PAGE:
The China Business Review welcomes story pitches from a variety of experts on business issues related to China. Please check out our writer’s guidelines and read past articles before sending us a pitch.
Please email story ideas to Carly Brockinton at [email protected]. No phone calls please.
We accept a limited number of commentary pieces by experts in their fields on topics of interest to business executives in China. All commentary pieces are fact checked and authors must provide sources for data cited in the piece. We receive more opinion pitches than we can run, so please pitch an editor before writing the piece.
What We Look for in a Feature Story
We are looking for stories that inform both experts who have worked in China for decades and people who have a casual interest in China and business. This means we look for pieces that explain the latest trends and issues in a clear and compelling way for a broad audience.
China Business Review covers a wide range of business and policy topics that affect foreign companies operating in China. We also cover US and PRC politics, relevant mergers and acquisitions, and company news. The best way to understand the type of stories we look for is to browse our website and read what we publish.
Articles published in the China Business Review should cover the basic facts, but also go deeper to analyze what an event, policy, law or decision means in a broader context. Articles should also draw from a broad range of sources and research.
How to Pitch
Before writing your article, please email your story proposal to the editor. This saves both of us time, especially if we already have an author lined up who is writing on your subject. There is no single preferred format for a proposal. Proposals can be a detailed outline of the article, an abstract or paragraph that shows us your central argument, your logic, and the examples or data you will use to support that argument. Pitches should be emailed to the editor.
- Avoid clichés. Please do not pitch us an article that starts, “China’s economy is growing” or “China has the largest population in the world.” We know, and so do our readers. These statements are oversimplifications that do not inform the reader.
- Avoid jargon. We also often receive pieces that are too in the weeds on policy and technical issues. Make sure you explain issues that are accessible to a broad audience. That doesn’t mean you should shy away from complex or detailed topics, but please remember that we have a diverse readership that may know nothing about your expertise.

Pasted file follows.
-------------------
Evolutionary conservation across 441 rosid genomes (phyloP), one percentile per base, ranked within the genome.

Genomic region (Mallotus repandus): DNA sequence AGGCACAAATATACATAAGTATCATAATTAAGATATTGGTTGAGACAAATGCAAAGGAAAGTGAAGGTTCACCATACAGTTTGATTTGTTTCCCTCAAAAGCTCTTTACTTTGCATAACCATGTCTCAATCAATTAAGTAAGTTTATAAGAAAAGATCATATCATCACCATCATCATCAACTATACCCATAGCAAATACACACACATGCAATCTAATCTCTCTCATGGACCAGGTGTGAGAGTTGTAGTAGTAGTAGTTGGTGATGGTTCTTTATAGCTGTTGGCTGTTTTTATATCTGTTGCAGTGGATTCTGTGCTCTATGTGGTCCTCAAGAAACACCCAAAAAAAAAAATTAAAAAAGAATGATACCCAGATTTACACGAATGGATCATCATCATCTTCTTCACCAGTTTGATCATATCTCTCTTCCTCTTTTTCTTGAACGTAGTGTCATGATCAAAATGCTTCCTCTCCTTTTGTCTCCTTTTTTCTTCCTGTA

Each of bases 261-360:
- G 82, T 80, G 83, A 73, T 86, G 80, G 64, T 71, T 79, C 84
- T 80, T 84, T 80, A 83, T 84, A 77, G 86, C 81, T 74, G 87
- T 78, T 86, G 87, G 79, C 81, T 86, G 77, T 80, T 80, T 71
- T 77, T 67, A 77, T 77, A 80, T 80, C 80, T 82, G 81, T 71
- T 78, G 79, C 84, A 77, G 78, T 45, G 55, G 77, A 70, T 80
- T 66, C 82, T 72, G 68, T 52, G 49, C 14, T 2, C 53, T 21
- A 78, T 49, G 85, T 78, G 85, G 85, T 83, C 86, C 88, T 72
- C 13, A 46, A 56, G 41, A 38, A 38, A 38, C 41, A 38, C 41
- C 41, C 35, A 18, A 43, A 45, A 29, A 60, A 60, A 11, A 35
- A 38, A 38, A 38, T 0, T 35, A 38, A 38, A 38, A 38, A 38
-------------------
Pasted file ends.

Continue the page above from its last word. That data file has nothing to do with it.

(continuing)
- Know your audience. Your audience is well educated and engaged in current affairs, but may or may not be familiar with the topic you’re writing about. This means you cannot assume that the reader knows anything about your profession or area of expertise, but he or she will want a detailed, analytical, and insightful story.
- Use active voice. If you don’t, we will. For more on active voice, see Strunk and White’s classic, The Elements of Style.
- Attribute. Where did you get the information you included in your article? Please attribute that information to the original source, whether it’s a news article or a data set from a government agency. We do not use footnotes; please write attributions into the article and link to original sources.
- Include links. This is a web publication and we expect all writers to include links to source material and other news stories in their articles. If the material is not online, please indicate the source (in-person or phone interview, etc.) in the draft you send to the editor.
Deadlines + Editorial Process
Story proposals are accepted throughout the year. Because we publish stories on our website all the time, we work with individual writers to set deadlines. While deadlines and editorial processes can change depending on the length and timeliness of the story, all stories generally go through a similar editorial process.
- Fact-checking. All China Business Review articles accepted for publication will be fact checked by a staff member. Please provide source material to support your piece and be prepared to document what you write. Please also include links to source material in your articles.
- Editing. Feature articles accepted for publication will go through at least two rounds of editing, often times more, and the original text can change significantly from submission to publication.
If you’re hosting an event or conference that you would like to publicize on China Business Review, please go to this form to provide information about your event. We moderate event requests, so your event listing will not appear immediately. If you have any questions about event listings, contact Carly Brockinton at [email protected].